Benefits of Rhubarb + Strawberry Rhubarb Compote Recipe

May 1, 2015

Red Rhubarb

What is it?

Rhubarb is one of the first perennial vegetables that starts to grow in the spring. It is grown for the crisp and tart stalk (petiole) that attaches it’s large leaves to the rootstalk, or rhizome underground. Though the thick stalk is edible, the leaves are high in oxalic acid which is toxic. Stalks that have been damaged by the cold should not be eaten because the oxalic acid from the leaves migrates down to the stalks in such conditions. This is particularly interesting because rhubarb is native to Siberia, where extreme cold is the norm.

Rhubarb is notorious for the huge size it can achieve in the garden. Rhubarb in the garden is one of the easiest vegetables to grow, but keep in mind that it can grow to a diameter of up to 6 feet! It is very prolific so be prepared to freeze a lot of rhubarb or give some to neighbors.

Most of the time rhubarb is pictured as deep red, but stalks could range in color from light green, to pink, to red. Most rhubarb grown outdoors will be green, as red and pink rhubarb varieties are grown in dark, damp sheds and harvested by candlelight. Redder varieties of rhubarb are also more tender and less fibrous-y than the green garden variety rhubarb.

Why should you eat it?

Rhubarb is high in B-vitamins such as thiamin, vitamin B-6, niacin, folates, and riboflavin. These vitamins contribute to healthy hair, skin, and liver, reduced water retention, lower cholesterol levels, improved mental function, and protection from free radicals. Red color stalks are higher in Vitamin A than paler stalks. As with most vegetables, rhubarb has a low calorie content. As with all vegetables, rhubarb has no saturated fat or cholesterol.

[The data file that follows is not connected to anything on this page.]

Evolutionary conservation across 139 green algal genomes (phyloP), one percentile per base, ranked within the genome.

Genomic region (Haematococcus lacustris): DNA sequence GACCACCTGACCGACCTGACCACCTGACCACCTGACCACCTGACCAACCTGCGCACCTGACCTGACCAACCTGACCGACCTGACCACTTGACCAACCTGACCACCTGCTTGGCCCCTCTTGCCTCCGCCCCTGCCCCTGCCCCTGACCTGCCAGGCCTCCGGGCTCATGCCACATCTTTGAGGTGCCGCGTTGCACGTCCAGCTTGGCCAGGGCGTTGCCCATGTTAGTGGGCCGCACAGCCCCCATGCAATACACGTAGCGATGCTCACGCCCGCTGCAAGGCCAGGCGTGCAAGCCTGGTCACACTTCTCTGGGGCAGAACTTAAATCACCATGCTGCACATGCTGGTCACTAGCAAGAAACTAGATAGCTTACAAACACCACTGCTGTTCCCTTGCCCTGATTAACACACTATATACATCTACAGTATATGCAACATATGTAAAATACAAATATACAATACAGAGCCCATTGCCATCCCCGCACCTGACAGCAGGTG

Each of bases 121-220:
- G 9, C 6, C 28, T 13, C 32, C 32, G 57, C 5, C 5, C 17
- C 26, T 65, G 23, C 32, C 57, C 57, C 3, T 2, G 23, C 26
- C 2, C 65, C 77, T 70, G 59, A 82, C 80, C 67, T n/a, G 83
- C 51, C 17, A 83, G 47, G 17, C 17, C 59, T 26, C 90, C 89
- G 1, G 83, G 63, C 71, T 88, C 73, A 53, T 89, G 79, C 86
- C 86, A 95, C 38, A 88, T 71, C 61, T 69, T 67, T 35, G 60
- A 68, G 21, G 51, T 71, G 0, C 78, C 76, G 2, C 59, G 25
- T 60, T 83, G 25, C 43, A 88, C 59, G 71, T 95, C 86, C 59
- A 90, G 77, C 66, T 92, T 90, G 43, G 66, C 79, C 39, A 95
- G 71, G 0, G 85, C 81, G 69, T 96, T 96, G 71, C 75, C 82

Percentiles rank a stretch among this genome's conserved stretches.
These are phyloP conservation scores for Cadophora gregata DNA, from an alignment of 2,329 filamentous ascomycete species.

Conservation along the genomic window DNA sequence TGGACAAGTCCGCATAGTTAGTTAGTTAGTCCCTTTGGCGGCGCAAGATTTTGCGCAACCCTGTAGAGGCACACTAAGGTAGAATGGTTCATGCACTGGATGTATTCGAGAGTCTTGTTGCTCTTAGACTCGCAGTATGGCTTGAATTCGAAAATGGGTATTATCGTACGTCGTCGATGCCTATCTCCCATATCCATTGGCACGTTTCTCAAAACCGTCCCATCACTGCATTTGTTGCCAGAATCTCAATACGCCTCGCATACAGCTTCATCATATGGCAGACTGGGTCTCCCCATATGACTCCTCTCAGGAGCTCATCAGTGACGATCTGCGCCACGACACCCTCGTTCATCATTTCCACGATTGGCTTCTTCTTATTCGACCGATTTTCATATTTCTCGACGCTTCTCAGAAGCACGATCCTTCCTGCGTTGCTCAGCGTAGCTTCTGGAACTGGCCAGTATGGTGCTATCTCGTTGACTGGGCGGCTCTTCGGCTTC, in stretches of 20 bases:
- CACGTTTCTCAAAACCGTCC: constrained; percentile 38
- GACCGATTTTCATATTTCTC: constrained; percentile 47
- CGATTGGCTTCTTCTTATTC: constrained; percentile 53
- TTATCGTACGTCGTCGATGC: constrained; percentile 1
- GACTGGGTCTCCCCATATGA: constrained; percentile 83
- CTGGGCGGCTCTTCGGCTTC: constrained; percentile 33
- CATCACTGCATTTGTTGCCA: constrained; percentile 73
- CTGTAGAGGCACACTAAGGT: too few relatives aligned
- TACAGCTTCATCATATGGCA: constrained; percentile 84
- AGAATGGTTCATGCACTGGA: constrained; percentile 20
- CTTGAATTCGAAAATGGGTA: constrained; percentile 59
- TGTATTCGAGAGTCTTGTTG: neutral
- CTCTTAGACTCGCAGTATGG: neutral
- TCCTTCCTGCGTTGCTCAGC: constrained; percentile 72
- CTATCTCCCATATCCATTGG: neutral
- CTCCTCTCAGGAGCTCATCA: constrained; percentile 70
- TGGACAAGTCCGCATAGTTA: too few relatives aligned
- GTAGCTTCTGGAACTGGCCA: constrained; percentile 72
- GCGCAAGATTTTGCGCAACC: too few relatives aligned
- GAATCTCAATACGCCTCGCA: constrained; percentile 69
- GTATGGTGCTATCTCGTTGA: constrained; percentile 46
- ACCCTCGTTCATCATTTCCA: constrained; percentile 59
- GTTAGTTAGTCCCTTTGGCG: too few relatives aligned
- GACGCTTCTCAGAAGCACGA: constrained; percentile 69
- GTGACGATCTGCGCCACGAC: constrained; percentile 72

The stalks are also high in Vitamin K, which has potential to help strengthen bones and prevent osteoporosis. Vitamin K also limits neural damage and is prevalent in the treatment of Alzheimer’s disease.

How do you prepare it?

Rhubarb is very tart so it is usually prepared with some sort of sweetener. While most people use cane sugar, the recipe below sweetens the rhubarb with strawberries and pure apple juice. Rhubarb breaks down when it cooks so it makes for a good jam, compote, or pie filling. An important thing to remember when working with rhubarb is that it can have a fibrous-y outer layer that must be removed or else whatever you’re making will be all stringy. I’ve found that the easiest way to do this is to slice up the rhubarb, but don’t push the knife all the way through the stalk. You will end up with bunches of sliced rhubarb stalk that are held together by a thick fibrous layer which you can then peel off. Don’t worry about getting all the strings, as long as you can remove the larger, thicker fibers you’ll be okay.

Make a Soup:

Combine celery, carrots, parsley and onion on the stove top and cook for 5 minutes. Add chopped rhubarb and cook for an additional 3 minutes. Add vegetable broth and cook for 35 minutes. Puree lentils and add to the rhubarb mixture. Season and enjoy!

Poach Rhubarb:

In a small saucepan mix lemon juice, cinnamon, cloves, vanilla bean, ginger, wine, whatever else sounds good! Bring to a boil and reduce heat to low. Add rhubarb (cut into 3 inch spears) and simmer for 4 or 5 minutes, or until rhubarb is barely tender and beginning to break down.